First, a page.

Some of the looks are very peasant-like, and some really posh, some are a blend, but all come together in a signature Chanel way – inclusive of the classic elements like the tweed jacket, multi-strand pearl necklaces and charms. The elements themselves blend into the Cuban theme – a tweed pencil skirt with fringed hemline paired with a classy jacket, a charms belt worn over a pair of boy pants, a tweed jacket worn over a graphic tee with the word ‘Coco’ on it.
The fashion show started with menswear-inspired looks, including tux jackets worn over waistcoats and retro-looking broad ties, flared pants, sheer pussybow blouses, fedoras and loafers. The looks soon progressed to vacation-inspired outfits, like ruffled midi-dresses with tropical leaf and flower patterns and applique.
Some of the common elements (and my favorites) were shoulder flower pins, toe-less socks worn with flat open-toe sandals and a variation of belts. Accessories were, in fact the most interesting, which, along with layering, gave the outfits their unique, memorable feel. Some of the accessories used classic Chanel elements differently. Leather-woven chain-links reminiscent of Chanel bags made up the belt buckles and pearl strings became woven into broad sandal straps.
A couple of elements were new and experimental – inspired, obviously by Havana. Colorful cars printed onto men’s suits, women’s dresses and even belts, leaf-print in kaleidoscopic colors replete with laser-cut-outs in the fabric, multi-colored stripes and lots of floral applique, colourful parrots, and peasant tops paired with frayed-looking casual bags.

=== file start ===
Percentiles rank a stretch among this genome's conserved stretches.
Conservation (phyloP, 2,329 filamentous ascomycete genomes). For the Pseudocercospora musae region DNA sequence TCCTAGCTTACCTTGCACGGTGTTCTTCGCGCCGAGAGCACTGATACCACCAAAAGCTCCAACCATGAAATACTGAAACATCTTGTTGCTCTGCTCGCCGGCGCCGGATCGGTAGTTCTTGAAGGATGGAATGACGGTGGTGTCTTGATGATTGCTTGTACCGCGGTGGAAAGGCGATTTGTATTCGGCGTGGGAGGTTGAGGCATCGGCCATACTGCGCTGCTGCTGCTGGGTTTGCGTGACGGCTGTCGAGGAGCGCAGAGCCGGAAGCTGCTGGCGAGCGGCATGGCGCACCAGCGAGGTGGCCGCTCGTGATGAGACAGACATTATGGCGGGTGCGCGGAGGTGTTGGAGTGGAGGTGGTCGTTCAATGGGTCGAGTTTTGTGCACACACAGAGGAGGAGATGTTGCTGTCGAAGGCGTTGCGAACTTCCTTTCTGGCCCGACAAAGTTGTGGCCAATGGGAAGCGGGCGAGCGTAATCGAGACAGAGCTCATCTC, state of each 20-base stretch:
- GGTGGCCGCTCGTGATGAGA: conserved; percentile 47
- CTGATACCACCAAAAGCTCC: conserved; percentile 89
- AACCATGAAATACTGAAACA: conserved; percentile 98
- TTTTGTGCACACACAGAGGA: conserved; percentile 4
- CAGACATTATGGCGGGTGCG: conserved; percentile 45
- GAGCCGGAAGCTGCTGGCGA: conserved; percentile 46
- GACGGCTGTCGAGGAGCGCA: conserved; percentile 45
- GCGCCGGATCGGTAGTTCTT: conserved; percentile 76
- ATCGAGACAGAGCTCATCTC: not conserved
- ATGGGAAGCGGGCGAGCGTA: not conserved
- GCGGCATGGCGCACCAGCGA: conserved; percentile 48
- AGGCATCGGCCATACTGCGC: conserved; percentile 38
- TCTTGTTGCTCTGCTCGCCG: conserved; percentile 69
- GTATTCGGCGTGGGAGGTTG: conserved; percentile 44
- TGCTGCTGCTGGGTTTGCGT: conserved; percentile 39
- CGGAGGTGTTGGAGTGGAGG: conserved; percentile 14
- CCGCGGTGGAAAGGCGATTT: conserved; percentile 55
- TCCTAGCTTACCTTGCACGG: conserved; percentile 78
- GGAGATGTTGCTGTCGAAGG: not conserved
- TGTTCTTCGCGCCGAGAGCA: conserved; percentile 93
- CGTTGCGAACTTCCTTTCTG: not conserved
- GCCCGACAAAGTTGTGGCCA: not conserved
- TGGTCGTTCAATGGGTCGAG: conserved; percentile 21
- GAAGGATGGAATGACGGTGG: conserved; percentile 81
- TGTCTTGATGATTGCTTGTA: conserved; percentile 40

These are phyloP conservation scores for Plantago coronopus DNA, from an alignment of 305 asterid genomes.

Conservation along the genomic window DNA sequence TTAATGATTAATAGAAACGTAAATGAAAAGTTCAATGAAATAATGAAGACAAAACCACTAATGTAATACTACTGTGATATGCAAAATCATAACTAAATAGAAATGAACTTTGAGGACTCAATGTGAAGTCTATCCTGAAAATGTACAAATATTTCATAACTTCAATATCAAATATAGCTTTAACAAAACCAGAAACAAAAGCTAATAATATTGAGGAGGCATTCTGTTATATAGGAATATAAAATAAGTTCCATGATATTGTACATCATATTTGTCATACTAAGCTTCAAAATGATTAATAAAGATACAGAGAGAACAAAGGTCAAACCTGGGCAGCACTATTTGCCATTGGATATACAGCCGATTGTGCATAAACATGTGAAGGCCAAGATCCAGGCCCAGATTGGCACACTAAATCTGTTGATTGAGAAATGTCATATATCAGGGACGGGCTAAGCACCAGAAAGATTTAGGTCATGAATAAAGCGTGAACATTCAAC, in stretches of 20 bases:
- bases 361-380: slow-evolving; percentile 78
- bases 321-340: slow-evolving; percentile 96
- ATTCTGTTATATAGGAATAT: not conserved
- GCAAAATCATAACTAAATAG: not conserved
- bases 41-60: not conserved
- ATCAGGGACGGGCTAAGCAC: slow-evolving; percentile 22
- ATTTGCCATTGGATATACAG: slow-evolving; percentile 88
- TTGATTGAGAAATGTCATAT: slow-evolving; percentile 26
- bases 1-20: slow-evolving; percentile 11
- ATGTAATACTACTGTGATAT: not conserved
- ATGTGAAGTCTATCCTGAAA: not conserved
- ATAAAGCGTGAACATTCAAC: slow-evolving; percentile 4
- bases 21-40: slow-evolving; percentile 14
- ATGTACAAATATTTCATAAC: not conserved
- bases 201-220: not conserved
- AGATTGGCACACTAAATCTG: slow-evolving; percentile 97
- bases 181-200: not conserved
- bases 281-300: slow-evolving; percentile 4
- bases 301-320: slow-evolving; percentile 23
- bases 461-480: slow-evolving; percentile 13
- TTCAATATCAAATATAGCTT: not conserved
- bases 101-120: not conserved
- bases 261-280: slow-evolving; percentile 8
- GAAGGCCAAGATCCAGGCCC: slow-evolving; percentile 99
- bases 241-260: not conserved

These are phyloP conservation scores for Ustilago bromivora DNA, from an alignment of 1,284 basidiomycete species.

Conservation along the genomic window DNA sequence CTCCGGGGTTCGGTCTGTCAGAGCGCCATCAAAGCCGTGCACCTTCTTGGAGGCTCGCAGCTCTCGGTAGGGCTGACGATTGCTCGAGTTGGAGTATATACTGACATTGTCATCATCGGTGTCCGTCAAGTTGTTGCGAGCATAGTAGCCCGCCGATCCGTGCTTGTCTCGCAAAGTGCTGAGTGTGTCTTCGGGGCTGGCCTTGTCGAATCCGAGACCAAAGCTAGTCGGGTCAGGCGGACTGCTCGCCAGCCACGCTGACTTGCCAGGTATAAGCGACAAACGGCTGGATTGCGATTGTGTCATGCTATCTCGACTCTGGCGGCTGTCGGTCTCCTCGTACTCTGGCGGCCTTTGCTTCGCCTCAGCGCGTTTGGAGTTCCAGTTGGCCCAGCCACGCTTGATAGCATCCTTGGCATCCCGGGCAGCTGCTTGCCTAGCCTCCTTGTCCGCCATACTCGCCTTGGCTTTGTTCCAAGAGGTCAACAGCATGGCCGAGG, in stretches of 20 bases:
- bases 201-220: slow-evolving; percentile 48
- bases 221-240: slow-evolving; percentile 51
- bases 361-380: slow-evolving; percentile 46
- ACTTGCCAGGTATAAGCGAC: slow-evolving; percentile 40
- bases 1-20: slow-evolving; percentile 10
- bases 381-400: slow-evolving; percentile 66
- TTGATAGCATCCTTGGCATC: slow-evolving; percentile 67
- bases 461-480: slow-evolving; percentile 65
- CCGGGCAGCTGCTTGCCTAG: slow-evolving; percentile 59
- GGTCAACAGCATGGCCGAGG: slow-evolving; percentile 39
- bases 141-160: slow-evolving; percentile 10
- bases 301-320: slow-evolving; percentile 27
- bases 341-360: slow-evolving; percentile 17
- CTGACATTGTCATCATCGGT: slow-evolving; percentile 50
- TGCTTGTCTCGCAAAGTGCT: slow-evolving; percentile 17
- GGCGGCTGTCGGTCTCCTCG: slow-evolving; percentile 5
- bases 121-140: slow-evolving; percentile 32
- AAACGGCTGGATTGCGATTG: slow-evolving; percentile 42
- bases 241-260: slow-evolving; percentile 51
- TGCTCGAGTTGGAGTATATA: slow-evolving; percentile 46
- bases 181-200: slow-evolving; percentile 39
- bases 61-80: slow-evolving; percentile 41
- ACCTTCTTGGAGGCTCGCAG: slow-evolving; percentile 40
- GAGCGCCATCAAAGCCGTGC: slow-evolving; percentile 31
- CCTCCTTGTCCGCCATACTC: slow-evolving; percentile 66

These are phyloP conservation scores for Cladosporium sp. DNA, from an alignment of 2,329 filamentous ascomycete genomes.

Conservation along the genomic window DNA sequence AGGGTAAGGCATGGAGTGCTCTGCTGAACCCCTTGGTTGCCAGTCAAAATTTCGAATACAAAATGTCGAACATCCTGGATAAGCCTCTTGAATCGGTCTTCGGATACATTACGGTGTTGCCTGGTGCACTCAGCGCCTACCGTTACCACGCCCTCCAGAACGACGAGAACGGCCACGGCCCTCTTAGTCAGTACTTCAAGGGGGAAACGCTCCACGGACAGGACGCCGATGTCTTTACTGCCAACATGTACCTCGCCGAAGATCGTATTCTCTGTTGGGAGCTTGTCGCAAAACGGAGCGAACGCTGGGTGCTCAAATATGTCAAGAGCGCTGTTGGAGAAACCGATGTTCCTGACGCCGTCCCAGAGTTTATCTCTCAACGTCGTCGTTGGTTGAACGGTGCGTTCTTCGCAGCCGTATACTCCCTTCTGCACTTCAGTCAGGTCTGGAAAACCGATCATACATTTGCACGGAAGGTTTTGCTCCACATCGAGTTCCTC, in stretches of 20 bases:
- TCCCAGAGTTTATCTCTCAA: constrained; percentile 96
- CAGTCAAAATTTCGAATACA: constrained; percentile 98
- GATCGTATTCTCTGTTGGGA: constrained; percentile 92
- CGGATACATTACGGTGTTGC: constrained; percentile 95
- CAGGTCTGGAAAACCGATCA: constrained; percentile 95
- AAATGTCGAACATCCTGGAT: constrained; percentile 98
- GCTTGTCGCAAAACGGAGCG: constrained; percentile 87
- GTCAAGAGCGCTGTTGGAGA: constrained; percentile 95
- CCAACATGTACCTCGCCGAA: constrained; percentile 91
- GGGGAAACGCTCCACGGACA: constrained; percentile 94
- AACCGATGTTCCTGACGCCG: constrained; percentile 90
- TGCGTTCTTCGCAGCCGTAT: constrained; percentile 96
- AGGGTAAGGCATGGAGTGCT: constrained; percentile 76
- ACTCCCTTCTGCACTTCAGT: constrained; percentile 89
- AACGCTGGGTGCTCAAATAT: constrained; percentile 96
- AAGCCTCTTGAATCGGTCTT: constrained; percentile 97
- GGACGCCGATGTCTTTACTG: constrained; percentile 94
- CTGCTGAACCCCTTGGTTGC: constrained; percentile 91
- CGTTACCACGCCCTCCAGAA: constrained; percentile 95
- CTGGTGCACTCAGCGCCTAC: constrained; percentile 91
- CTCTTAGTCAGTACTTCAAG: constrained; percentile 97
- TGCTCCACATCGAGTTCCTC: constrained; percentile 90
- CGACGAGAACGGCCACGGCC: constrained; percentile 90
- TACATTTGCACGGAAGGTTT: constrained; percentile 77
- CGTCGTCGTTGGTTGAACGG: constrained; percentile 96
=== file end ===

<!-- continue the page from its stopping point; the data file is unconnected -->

The color palette was black and white in the first few looks, and then quickly graduated to khaki, beiges, reds and unnaturally faded denim. The second half of the fashion show included representatives from nearly every color family – bright yellow, turquoise, camel, coral, tan, rose and plenty of multi-colored dresses!
Chanel Cruise 2016-17 Collection: Gallery
Shilpa Ahuja the editor-in-chief of ShilpaAhuja.com, which she founded with the goal of inspiring confidence in the modern working woman through fashion. Other than defining the direction of the magazine, she also writes about fashion & beauty trend forecasts, industry analysis, and opinions.
Shilpa’s work has been published in the University of Fashion blog and Jet Airways magazine. She is also an artist, illustrator and cartoonist. She is also the creator of Audrey O., a comic series that represents the lifestyle of millennial women. She enjoys creative writing and world travel. Her art has been exhibited at Harvard Graduate School of Design and the Aroma Hotel, Chandigarh and been published in Chandigarh Times.
Originally from Chandigarh, Shilpa also has a degree in architecture and has worked in interior project management. She is also the author of the book “Designing a Chinese Cultural Center in India”. Shilpa has a Masters in Design Studies degree from Harvard University.
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